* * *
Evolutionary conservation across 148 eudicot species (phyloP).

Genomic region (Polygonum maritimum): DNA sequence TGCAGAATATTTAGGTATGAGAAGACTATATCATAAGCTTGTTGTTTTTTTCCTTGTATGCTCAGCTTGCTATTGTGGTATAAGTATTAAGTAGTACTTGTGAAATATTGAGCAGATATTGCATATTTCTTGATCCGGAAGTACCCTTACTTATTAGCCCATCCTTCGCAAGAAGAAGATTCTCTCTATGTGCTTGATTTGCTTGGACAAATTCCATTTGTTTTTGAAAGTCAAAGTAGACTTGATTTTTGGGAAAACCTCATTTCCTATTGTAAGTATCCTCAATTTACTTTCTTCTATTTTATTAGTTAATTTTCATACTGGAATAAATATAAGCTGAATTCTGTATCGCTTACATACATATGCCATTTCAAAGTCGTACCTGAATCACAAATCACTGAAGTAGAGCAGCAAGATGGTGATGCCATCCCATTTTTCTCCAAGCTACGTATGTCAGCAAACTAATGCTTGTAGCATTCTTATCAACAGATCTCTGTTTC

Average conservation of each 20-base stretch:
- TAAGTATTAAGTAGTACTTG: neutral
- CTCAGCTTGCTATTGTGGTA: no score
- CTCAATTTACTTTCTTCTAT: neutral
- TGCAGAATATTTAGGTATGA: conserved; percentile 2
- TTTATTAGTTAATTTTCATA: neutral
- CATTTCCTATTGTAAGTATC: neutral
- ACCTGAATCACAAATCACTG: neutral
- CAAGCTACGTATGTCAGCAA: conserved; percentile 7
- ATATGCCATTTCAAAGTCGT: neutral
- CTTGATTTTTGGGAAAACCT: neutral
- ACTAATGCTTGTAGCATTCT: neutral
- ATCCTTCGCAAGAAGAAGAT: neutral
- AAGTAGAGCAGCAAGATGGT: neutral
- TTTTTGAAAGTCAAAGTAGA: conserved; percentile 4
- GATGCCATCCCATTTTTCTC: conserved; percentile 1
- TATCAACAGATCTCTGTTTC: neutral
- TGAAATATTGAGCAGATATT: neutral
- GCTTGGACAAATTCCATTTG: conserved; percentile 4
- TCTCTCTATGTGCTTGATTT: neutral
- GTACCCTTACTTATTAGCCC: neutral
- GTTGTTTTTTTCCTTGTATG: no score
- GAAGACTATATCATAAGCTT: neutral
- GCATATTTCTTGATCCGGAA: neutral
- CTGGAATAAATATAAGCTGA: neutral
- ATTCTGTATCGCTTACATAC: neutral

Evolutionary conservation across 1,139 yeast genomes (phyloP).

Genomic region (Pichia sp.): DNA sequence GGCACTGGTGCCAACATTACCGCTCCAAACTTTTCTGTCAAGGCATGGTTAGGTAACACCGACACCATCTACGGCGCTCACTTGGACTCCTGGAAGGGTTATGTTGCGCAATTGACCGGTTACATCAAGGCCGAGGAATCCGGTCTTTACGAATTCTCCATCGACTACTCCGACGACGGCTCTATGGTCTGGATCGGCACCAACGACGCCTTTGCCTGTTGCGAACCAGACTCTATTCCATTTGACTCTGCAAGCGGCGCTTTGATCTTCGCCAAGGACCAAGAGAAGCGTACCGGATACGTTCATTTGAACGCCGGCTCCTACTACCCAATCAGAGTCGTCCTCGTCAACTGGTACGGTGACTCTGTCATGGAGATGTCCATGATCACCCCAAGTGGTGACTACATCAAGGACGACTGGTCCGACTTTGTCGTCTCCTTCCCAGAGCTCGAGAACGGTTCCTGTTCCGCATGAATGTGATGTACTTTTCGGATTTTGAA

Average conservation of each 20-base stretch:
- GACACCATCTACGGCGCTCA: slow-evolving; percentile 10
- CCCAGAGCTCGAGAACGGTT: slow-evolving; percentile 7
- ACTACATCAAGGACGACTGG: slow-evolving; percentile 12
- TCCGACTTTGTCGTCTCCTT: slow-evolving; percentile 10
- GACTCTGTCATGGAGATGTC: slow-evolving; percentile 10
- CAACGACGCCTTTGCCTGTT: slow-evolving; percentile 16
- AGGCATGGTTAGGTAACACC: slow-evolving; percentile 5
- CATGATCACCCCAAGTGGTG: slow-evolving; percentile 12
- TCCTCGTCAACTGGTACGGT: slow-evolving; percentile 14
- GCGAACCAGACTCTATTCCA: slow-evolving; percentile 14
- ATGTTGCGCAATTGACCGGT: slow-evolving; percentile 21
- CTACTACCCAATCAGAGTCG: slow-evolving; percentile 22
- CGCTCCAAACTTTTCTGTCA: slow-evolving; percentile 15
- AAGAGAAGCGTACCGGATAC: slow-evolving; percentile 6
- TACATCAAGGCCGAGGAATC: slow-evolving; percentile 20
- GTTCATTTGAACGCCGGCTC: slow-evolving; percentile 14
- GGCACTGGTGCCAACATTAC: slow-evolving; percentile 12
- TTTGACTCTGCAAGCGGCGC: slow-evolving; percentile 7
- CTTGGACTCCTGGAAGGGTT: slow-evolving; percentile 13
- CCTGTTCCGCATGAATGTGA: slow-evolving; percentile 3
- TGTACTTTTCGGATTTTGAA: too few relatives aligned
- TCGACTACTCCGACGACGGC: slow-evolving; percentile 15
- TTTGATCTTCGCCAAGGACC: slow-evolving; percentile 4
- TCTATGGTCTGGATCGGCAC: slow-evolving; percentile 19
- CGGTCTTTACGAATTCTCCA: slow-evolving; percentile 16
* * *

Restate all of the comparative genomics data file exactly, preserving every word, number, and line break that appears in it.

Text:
Evolutionary conservation across 148 eudicot species (phyloP).

Genomic region (Polygonum maritimum): DNA sequence TGCAGAATATTTAGGTATGAGAAGACTATATCATAAGCTTGTTGTTTTTTTCCTTGTATGCTCAGCTTGCTATTGTGGTATAAGTATTAAGTAGTACTTGTGAAATATTGAGCAGATATTGCATATTTCTTGATCCGGAAGTACCCTTACTTATTAGCCCATCCTTCGCAAGAAGAAGATTCTCTCTATGTGCTTGATTTGCTTGGACAAATTCCATTTGTTTTTGAAAGTCAAAGTAGACTTGATTTTTGGGAAAACCTCATTTCCTATTGTAAGTATCCTCAATTTACTTTCTTCTATTTTATTAGTTAATTTTCATACTGGAATAAATATAAGCTGAATTCTGTATCGCTTACATACATATGCCATTTCAAAGTCGTACCTGAATCACAAATCACTGAAGTAGAGCAGCAAGATGGTGATGCCATCCCATTTTTCTCCAAGCTACGTATGTCAGCAAACTAATGCTTGTAGCATTCTTATCAACAGATCTCTGTTTC

Average conservation of each 20-base stretch:
- TAAGTATTAAGTAGTACTTG: neutral
- CTCAGCTTGCTATTGTGGTA: no score
- CTCAATTTACTTTCTTCTAT: neutral
- TGCAGAATATTTAGGTATGA: conserved; percentile 2
- TTTATTAGTTAATTTTCATA: neutral
- CATTTCCTATTGTAAGTATC: neutral
- ACCTGAATCACAAATCACTG: neutral
- CAAGCTACGTATGTCAGCAA: conserved; percentile 7
- ATATGCCATTTCAAAGTCGT: neutral
- CTTGATTTTTGGGAAAACCT: neutral
- ACTAATGCTTGTAGCATTCT: neutral
- ATCCTTCGCAAGAAGAAGAT: neutral
- AAGTAGAGCAGCAAGATGGT: neutral
- TTTTTGAAAGTCAAAGTAGA: conserved; percentile 4
- GATGCCATCCCATTTTTCTC: conserved; percentile 1
- TATCAACAGATCTCTGTTTC: neutral
- TGAAATATTGAGCAGATATT: neutral
- GCTTGGACAAATTCCATTTG: conserved; percentile 4
- TCTCTCTATGTGCTTGATTT: neutral
- GTACCCTTACTTATTAGCCC: neutral
- GTTGTTTTTTTCCTTGTATG: no score
- GAAGACTATATCATAAGCTT: neutral
- GCATATTTCTTGATCCGGAA: neutral
- CTGGAATAAATATAAGCTGA: neutral
- ATTCTGTATCGCTTACATAC: neutral

Evolutionary conservation across 1,139 yeast genomes (phyloP).

Genomic region (Pichia sp.): DNA sequence GGCACTGGTGCCAACATTACCGCTCCAAACTTTTCTGTCAAGGCATGGTTAGGTAACACCGACACCATCTACGGCGCTCACTTGGACTCCTGGAAGGGTTATGTTGCGCAATTGACCGGTTACATCAAGGCCGAGGAATCCGGTCTTTACGAATTCTCCATCGACTACTCCGACGACGGCTCTATGGTCTGGATCGGCACCAACGACGCCTTTGCCTGTTGCGAACCAGACTCTATTCCATTTGACTCTGCAAGCGGCGCTTTGATCTTCGCCAAGGACCAAGAGAAGCGTACCGGATACGTTCATTTGAACGCCGGCTCCTACTACCCAATCAGAGTCGTCCTCGTCAACTGGTACGGTGACTCTGTCATGGAGATGTCCATGATCACCCCAAGTGGTGACTACATCAAGGACGACTGGTCCGACTTTGTCGTCTCCTTCCCAGAGCTCGAGAACGGTTCCTGTTCCGCATGAATGTGATGTACTTTTCGGATTTTGAA

Average conservation of each 20-base stretch:
- GACACCATCTACGGCGCTCA: slow-evolving; percentile 10
- CCCAGAGCTCGAGAACGGTT: slow-evolving; percentile 7
- ACTACATCAAGGACGACTGG: slow-evolving; percentile 12
- TCCGACTTTGTCGTCTCCTT: slow-evolving; percentile 10
- GACTCTGTCATGGAGATGTC: slow-evolving; percentile 10
- CAACGACGCCTTTGCCTGTT: slow-evolving; percentile 16
- AGGCATGGTTAGGTAACACC: slow-evolving; percentile 5
- CATGATCACCCCAAGTGGTG: slow-evolving; percentile 12
- TCCTCGTCAACTGGTACGGT: slow-evolving; percentile 14
- GCGAACCAGACTCTATTCCA: slow-evolving; percentile 14
- ATGTTGCGCAATTGACCGGT: slow-evolving; percentile 21
- CTACTACCCAATCAGAGTCG: slow-evolving; percentile 22
- CGCTCCAAACTTTTCTGTCA: slow-evolving; percentile 15
- AAGAGAAGCGTACCGGATAC: slow-evolving; percentile 6
- TACATCAAGGCCGAGGAATC: slow-evolving; percentile 20
- GTTCATTTGAACGCCGGCTC: slow-evolving; percentile 14
- GGCACTGGTGCCAACATTAC: slow-evolving; percentile 12
- TTTGACTCTGCAAGCGGCGC: slow-evolving; percentile 7
- CTTGGACTCCTGGAAGGGTT: slow-evolving; percentile 13
- CCTGTTCCGCATGAATGTGA: slow-evolving; percentile 3
- TGTACTTTTCGGATTTTGAA: too few relatives aligned
- TCGACTACTCCGACGACGGC: slow-evolving; percentile 15
- TTTGATCTTCGCCAAGGACC: slow-evolving; percentile 4
- TCTATGGTCTGGATCGGCAC: slow-evolving; percentile 19
- CGGTCTTTACGAATTCTCCA: slow-evolving; percentile 16